In crowded areas such as train stations, public transport, big organisations, public venues, there is a diverse group of people who attend all these places and naturally, it would include people with mental health issues, physical disability, autism, hearing and/or vision impairment. Have you ever considered that the person beside you may have difficulty recognising body language, interpreting the ‘unspoken word’, issues with personal space, or simply not noticing someone in front of them or beside due to their low vision. They could be sensitive to loud sounds, or glarey windows and so what they notice may be limited.
I was with a couple of teenagers with a vision impairment the other day on the train. We got on a crowded train, so moved towards the yellow solid bars hanging down from the ceiling of the train. If we didn’t have this to secure ourselves, we could become unstable. Three of our students were using their ‘cane’ to assist with their mobility. Most seats were taken and a few of the students said they would just remain standing. Now, I’m not saying that every person with a VI requires a seat BUT there will be occasions where sitting is a much safer option and depending on their medical status in addition to having a vision impairment, preference may be to sit down. Many people were sitting in the ‘Emergency Seating’, unsure as to whether they were ‘entitled’. There was no offer from anyone sitting to give up their seat to another person. Half way through the trip, I managed to find some seats that were vacated by people getting off the train. Nearing the end of the journey a person who had been sitting beside one of our teens stood up, positioned her body towards the direction to get out but stood there, said nothing and waited. It wasn’t till I signalled to our teen as I was sitting opposite him, and alert him to the person wanting to get through. The person’s friend also then proceeded to walk through, once again without a word.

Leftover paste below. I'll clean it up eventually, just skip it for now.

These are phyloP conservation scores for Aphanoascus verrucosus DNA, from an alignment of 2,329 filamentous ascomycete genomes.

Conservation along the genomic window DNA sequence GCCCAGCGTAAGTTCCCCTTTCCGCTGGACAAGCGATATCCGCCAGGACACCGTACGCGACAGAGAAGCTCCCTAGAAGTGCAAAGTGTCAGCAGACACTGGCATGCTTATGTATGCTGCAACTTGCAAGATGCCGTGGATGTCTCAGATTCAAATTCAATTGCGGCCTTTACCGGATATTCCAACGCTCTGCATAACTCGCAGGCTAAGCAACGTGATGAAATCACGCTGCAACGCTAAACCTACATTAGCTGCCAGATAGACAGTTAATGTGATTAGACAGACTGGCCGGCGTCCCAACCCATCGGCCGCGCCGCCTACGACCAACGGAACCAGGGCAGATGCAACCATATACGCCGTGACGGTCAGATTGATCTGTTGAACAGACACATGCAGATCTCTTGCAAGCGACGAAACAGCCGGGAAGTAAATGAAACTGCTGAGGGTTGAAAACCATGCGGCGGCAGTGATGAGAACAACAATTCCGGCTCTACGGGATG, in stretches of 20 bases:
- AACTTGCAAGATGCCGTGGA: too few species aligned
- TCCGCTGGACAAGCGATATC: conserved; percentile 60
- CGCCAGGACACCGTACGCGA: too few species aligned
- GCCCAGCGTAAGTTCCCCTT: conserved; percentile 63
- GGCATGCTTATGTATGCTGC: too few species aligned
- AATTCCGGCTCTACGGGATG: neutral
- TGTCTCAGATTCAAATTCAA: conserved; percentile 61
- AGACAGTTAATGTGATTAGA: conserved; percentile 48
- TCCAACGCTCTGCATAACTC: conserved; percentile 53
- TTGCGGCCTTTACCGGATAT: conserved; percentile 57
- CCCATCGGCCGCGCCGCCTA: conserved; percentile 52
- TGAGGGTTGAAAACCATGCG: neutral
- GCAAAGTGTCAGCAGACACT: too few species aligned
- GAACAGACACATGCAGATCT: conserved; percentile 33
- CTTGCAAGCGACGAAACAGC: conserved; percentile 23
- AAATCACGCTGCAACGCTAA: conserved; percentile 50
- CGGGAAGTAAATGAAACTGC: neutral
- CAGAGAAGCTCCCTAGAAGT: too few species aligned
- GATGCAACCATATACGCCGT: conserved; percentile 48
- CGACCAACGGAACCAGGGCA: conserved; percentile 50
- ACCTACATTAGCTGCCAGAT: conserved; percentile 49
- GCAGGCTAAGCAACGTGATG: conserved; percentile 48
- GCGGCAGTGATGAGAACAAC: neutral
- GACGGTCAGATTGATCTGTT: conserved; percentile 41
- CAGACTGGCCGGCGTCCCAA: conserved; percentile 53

I don’t think it’s just us ‘getting old’ when we notice respect and manners are lacking in the generation of today. How many times have you been in a crowded place, possibly aware of someone closeby but not sure what they are doing? The person then pushes through, we say ‘sorry’ ! Should we be sorry? What are we apologising for? All the person needed to do was say ‘excuse me’. I don’t think it’s that hard. Why are people afraid to ask the question, assert themselves, advocate for themselves? Or are they just being obnoxious and expecting the stranger next to them to know what they want?
This topic could become a program for teens run over a number of weeks. No doubt, a lot of followers on my pages are probably not the ones who need to take such note but it can give you an opportunity to reinforce your expectations of your child, student or relative. And ask the schools about how they are teaching the basics of respect for all.
Below is a drawing (of a girl & her dog knocking before entering a door through to where someone is sitting at a desk, reading or writing at a desk) and written piece by a student
– it’s simple and basic but takes practice and good modelling.
Equity for everyone
Say sorry, please and thank you
People deserve respect
Ensure that everyone's rights are respected
Carry respect into all of your life
Take time to respect yourself
NDIS Registered Provider no. 4050011793
Kerri Weaver is a service provider for children with disabilities.